I see a tremendous amount of suffering and there is little hope in sight, other than an eternal reward. I’m sure the people who knew Fr. Rodríguez five years ago thought he was a great sign that things weren’t all bad in the Church, and look at how much suffering, destruction, and loss of faith has happened since then. In my opinion, and I know next to nothing about his situation, it seems to me that a good priest is being prevented from exercising his priestly ministry. That does not sound good, and what is to keep any other diocesan priest from being treated exactly in the same manner? Do people know how many good priests there are in this country who have had their faculties stripped for no reason because they found and fell in love with the TLM and couldn’t go back to saying the Novus Ordo.

Show me the diocesan priest who is saying the Mass exclusively. Show me the diocesan priest who won’t be persecuted by his bishop either tomorrow, next month or next year for wanting to say the TLM exclusively. Show me the diocesan priest who won’t be thrown out on the street for refusing to comply with the latest exhortation. Let us not be distracted by one or two examples of a priest turning towards God (which is great). Let us pay attention instead to the lack of clergy who are openly and bravely defending the family (and the children) against the de facto abrogation of the Sacrament of Marriage. May God have mercy on us.

Things are horrible in the Church – especially for those of us not tucked away in FSSP parishes where any outrage is completely mitigated by bishops who have ghettoized the whole experience of authentic Catholicism.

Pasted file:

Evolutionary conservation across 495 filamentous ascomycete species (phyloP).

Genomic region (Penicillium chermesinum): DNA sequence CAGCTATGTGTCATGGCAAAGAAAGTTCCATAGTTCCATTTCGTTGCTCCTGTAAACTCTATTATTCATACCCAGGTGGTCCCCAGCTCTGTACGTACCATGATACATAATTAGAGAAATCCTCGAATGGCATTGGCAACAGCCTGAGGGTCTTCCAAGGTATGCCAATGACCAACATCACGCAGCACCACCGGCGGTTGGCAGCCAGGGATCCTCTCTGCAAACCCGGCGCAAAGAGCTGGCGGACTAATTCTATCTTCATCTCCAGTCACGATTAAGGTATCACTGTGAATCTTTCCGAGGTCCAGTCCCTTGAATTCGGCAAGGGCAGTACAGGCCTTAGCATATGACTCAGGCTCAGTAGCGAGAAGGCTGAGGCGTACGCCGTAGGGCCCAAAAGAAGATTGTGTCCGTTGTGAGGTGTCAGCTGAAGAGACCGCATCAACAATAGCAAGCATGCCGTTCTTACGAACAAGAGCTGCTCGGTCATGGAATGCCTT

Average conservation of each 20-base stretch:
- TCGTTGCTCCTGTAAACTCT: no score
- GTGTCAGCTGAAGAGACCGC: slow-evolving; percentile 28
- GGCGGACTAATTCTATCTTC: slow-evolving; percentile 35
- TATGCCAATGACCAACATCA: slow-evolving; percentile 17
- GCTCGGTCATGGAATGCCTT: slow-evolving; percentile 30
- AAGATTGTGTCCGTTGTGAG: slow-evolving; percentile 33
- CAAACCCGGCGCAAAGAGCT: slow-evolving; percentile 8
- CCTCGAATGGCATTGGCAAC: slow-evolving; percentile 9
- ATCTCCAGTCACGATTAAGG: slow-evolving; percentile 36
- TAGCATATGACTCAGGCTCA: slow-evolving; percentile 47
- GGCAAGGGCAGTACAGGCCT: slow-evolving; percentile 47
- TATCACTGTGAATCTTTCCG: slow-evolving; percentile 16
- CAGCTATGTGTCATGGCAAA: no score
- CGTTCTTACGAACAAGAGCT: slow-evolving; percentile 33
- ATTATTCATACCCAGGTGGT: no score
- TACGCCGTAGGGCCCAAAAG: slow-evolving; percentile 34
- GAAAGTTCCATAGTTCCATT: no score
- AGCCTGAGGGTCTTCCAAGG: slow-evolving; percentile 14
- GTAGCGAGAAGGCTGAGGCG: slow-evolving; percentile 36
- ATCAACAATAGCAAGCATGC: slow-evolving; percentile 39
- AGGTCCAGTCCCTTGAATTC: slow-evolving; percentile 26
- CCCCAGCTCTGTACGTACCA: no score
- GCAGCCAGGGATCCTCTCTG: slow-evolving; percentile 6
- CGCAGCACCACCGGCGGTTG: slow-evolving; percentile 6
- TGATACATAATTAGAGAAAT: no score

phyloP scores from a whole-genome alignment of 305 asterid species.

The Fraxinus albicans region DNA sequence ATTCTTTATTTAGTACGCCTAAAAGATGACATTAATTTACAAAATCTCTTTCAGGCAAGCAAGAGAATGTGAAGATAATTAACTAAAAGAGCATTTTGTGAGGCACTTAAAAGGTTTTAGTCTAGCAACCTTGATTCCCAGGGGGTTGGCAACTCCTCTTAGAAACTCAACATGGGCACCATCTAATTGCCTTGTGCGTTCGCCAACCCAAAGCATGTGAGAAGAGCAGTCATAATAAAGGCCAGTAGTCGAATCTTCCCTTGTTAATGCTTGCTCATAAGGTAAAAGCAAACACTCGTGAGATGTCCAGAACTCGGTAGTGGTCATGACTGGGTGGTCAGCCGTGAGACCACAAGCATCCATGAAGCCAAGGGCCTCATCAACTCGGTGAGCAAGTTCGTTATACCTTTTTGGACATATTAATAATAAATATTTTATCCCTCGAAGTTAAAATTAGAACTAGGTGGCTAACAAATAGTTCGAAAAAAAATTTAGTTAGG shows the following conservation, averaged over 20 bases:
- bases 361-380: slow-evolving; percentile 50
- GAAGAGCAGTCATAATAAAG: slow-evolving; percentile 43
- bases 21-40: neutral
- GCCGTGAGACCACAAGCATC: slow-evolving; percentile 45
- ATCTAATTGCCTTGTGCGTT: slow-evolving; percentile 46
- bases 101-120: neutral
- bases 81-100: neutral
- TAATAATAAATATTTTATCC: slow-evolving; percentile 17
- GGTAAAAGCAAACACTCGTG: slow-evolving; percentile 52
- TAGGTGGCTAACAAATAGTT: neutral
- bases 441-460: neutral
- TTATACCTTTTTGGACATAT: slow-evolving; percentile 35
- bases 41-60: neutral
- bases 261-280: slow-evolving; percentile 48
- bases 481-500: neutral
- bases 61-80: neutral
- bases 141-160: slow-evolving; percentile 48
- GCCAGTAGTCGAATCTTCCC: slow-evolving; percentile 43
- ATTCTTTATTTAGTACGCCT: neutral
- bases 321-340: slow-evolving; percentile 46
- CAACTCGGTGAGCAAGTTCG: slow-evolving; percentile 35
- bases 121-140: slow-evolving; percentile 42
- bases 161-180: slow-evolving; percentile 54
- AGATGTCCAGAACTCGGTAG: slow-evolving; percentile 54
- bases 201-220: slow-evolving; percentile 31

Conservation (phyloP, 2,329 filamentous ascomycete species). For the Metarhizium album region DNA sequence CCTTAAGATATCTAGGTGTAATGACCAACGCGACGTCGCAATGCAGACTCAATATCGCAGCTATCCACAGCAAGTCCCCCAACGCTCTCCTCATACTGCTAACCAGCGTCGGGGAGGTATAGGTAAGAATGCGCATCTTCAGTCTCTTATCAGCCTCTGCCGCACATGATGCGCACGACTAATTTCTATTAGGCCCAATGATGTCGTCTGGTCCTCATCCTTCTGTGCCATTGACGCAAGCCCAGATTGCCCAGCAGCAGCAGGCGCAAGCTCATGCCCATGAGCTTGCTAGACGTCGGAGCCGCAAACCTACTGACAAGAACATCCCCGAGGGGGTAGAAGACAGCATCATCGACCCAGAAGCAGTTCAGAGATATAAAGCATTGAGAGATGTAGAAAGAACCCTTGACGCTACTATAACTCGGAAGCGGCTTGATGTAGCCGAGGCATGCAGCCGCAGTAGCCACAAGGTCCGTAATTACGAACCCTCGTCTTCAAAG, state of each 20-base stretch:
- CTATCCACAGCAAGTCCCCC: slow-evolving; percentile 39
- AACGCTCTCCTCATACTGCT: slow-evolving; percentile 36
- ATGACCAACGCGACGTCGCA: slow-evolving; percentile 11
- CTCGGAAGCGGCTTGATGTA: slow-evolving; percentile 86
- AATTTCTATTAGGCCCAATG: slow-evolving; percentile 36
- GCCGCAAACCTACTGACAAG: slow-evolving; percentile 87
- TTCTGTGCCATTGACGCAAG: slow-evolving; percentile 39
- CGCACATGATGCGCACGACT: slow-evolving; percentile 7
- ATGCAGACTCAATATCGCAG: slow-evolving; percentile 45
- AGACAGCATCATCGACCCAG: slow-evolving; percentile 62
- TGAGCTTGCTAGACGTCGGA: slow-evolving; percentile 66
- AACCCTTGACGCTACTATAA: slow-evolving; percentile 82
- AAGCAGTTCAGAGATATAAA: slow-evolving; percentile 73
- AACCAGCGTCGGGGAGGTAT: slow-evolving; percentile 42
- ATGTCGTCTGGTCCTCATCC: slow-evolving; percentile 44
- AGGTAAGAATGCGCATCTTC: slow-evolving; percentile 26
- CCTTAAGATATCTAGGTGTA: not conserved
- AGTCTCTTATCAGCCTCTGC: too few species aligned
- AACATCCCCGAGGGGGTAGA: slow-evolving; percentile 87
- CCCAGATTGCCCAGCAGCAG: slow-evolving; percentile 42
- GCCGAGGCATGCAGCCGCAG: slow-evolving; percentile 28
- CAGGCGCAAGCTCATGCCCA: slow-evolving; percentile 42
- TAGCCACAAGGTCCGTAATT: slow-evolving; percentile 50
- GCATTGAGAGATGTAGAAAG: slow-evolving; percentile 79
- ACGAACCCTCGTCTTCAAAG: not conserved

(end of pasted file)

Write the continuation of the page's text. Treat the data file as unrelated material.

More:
I can hear the bishops now, “Oh, those traddies. There is a big outcry in the social hall after Mass at the latest papal antics, but we can just ignore them completely. They’re all liturgical loons. Things are great in the Church.”

I just found out yesterday my second cousin became Catholic last year. I couldn’t be happier, or more surprised. But, poor guy, where am I supposed to start with him? He probably has no idea what being Catholic means. I certainly didn’t know what being Catholic meant the first 8 years after I converted. And I don’t really want to break his heart just yet. But I ask myself, how is this situation even possible? Yet we all take it for granted. How many converts (now practicing traditional Catholicism) do you know that feel betrayed they weren’t given authentic Catholicism from day one?

Ninety nine point nine percent of the clergy in this country are obstacles to our salvation. Do we not realize that? Do we not deserve it?

God bless you. It is great having you back. I, for one, missed your posting terribly. You and your family remain in my prayers.

Tantumblogo - May 10, 2016

So there is absolutely NOTHING good in the Church? Because I didn’t say the Church is all good, I said it’s not ALL BAD.

B. Miguel Pro - May 11, 2016

I maintain that there is very little that is good in the Church, other than souls who make up a remnant, who are living lives of heroic virtue in the midst of persecution. In my perspective, bishops and other members of the clergy love “looking good” more than they enjoy “being good”, especially in the face of incredible opposition.

I also must concede that the Church contains the Church Triumphant, which is all good. The Church militant, however, has quite frankly lost its battle array, its general(s), and its standard. We’ve collectively turned our back completely on our King and Ruler. To put it simply, I think only our Lord knows how bad things really are in the Church today. I, for one, fear mitigating the grave offense He receives in almost every category. And like little Bernadette, I only fear bad Catholics, by whom I am surrounded.

Again, I can only pray, God have mercy on us for we are terrible sinners.

Richard Malcolm - May 11, 2016

Things are pretty bad in the Church, but then they have been pretty bad for at least two generations, haven’t they? It’s a terrible pontificate; but then that’s par for the course in this age of the Church. If there’s a benefit to it, it is that it has created some stark clarity about where things (and certain Catholics) really stand.